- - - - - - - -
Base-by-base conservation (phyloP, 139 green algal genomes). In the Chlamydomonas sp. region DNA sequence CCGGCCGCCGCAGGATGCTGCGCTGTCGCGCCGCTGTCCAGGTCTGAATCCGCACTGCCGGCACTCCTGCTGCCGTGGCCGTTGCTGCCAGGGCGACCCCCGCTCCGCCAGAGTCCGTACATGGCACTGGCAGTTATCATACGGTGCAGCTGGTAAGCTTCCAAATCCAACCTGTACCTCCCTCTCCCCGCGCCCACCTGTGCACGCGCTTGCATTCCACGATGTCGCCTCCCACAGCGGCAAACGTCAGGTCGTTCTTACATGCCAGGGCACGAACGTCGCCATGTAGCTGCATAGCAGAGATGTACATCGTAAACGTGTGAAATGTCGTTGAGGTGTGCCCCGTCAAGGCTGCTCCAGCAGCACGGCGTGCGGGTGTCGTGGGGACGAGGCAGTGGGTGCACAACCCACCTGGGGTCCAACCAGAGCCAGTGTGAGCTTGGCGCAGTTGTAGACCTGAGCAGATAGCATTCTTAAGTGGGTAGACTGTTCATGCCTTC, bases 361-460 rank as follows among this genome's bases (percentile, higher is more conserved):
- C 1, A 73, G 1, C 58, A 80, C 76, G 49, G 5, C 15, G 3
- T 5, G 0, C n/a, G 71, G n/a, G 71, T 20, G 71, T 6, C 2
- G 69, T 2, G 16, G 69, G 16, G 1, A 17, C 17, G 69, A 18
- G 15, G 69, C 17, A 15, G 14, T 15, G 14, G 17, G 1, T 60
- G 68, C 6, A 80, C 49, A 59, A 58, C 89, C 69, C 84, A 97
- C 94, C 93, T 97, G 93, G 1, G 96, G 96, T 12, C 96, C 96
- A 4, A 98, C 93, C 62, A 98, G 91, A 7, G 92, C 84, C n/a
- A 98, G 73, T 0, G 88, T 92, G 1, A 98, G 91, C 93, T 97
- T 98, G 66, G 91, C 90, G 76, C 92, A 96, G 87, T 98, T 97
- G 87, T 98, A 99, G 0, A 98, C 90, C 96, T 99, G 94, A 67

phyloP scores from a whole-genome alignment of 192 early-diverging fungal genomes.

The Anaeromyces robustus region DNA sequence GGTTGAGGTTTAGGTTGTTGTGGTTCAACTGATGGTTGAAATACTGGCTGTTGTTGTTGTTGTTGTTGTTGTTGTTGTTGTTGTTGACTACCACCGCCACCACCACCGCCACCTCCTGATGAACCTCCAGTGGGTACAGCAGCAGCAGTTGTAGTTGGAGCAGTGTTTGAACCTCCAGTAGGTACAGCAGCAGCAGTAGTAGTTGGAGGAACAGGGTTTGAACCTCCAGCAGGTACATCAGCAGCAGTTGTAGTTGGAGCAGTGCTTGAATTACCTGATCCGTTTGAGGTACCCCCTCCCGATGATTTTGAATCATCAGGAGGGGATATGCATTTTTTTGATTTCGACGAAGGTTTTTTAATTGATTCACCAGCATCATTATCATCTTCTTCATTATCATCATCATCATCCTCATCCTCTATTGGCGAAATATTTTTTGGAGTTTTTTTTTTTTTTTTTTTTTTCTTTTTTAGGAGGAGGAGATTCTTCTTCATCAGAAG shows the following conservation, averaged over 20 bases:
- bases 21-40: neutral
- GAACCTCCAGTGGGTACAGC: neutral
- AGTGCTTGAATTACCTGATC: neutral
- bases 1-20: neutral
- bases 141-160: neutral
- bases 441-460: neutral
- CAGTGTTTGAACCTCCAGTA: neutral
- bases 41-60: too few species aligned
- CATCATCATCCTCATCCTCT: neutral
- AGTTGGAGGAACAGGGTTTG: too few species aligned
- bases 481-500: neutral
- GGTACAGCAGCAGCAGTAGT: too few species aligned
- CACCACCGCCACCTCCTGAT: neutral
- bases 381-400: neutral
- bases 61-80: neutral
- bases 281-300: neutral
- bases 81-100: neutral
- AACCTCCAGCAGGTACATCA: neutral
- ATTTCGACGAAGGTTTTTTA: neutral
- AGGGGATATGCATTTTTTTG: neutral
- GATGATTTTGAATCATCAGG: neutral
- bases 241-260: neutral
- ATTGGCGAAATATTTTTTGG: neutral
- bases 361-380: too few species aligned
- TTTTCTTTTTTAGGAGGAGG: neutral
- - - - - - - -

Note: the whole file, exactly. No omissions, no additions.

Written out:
Base-by-base conservation (phyloP, 139 green algal genomes). In the Chlamydomonas sp. region DNA sequence CCGGCCGCCGCAGGATGCTGCGCTGTCGCGCCGCTGTCCAGGTCTGAATCCGCACTGCCGGCACTCCTGCTGCCGTGGCCGTTGCTGCCAGGGCGACCCCCGCTCCGCCAGAGTCCGTACATGGCACTGGCAGTTATCATACGGTGCAGCTGGTAAGCTTCCAAATCCAACCTGTACCTCCCTCTCCCCGCGCCCACCTGTGCACGCGCTTGCATTCCACGATGTCGCCTCCCACAGCGGCAAACGTCAGGTCGTTCTTACATGCCAGGGCACGAACGTCGCCATGTAGCTGCATAGCAGAGATGTACATCGTAAACGTGTGAAATGTCGTTGAGGTGTGCCCCGTCAAGGCTGCTCCAGCAGCACGGCGTGCGGGTGTCGTGGGGACGAGGCAGTGGGTGCACAACCCACCTGGGGTCCAACCAGAGCCAGTGTGAGCTTGGCGCAGTTGTAGACCTGAGCAGATAGCATTCTTAAGTGGGTAGACTGTTCATGCCTTC, bases 361-460 rank as follows among this genome's bases (percentile, higher is more conserved):
- C 1, A 73, G 1, C 58, A 80, C 76, G 49, G 5, C 15, G 3
- T 5, G 0, C n/a, G 71, G n/a, G 71, T 20, G 71, T 6, C 2
- G 69, T 2, G 16, G 69, G 16, G 1, A 17, C 17, G 69, A 18
- G 15, G 69, C 17, A 15, G 14, T 15, G 14, G 17, G 1, T 60
- G 68, C 6, A 80, C 49, A 59, A 58, C 89, C 69, C 84, A 97
- C 94, C 93, T 97, G 93, G 1, G 96, G 96, T 12, C 96, C 96
- A 4, A 98, C 93, C 62, A 98, G 91, A 7, G 92, C 84, C n/a
- A 98, G 73, T 0, G 88, T 92, G 1, A 98, G 91, C 93, T 97
- T 98, G 66, G 91, C 90, G 76, C 92, A 96, G 87, T 98, T 97
- G 87, T 98, A 99, G 0, A 98, C 90, C 96, T 99, G 94, A 67

phyloP scores from a whole-genome alignment of 192 early-diverging fungal genomes.

The Anaeromyces robustus region DNA sequence GGTTGAGGTTTAGGTTGTTGTGGTTCAACTGATGGTTGAAATACTGGCTGTTGTTGTTGTTGTTGTTGTTGTTGTTGTTGTTGTTGACTACCACCGCCACCACCACCGCCACCTCCTGATGAACCTCCAGTGGGTACAGCAGCAGCAGTTGTAGTTGGAGCAGTGTTTGAACCTCCAGTAGGTACAGCAGCAGCAGTAGTAGTTGGAGGAACAGGGTTTGAACCTCCAGCAGGTACATCAGCAGCAGTTGTAGTTGGAGCAGTGCTTGAATTACCTGATCCGTTTGAGGTACCCCCTCCCGATGATTTTGAATCATCAGGAGGGGATATGCATTTTTTTGATTTCGACGAAGGTTTTTTAATTGATTCACCAGCATCATTATCATCTTCTTCATTATCATCATCATCATCCTCATCCTCTATTGGCGAAATATTTTTTGGAGTTTTTTTTTTTTTTTTTTTTTTCTTTTTTAGGAGGAGGAGATTCTTCTTCATCAGAAG shows the following conservation, averaged over 20 bases:
- bases 21-40: neutral
- GAACCTCCAGTGGGTACAGC: neutral
- AGTGCTTGAATTACCTGATC: neutral
- bases 1-20: neutral
- bases 141-160: neutral
- bases 441-460: neutral
- CAGTGTTTGAACCTCCAGTA: neutral
- bases 41-60: too few species aligned
- CATCATCATCCTCATCCTCT: neutral
- AGTTGGAGGAACAGGGTTTG: too few species aligned
- bases 481-500: neutral
- GGTACAGCAGCAGCAGTAGT: too few species aligned
- CACCACCGCCACCTCCTGAT: neutral
- bases 381-400: neutral
- bases 61-80: neutral
- bases 281-300: neutral
- bases 81-100: neutral
- AACCTCCAGCAGGTACATCA: neutral
- ATTTCGACGAAGGTTTTTTA: neutral
- AGGGGATATGCATTTTTTTG: neutral
- GATGATTTTGAATCATCAGG: neutral
- bases 241-260: neutral
- ATTGGCGAAATATTTTTTGG: neutral
- bases 361-380: too few species aligned
- TTTTCTTTTTTAGGAGGAGG: neutral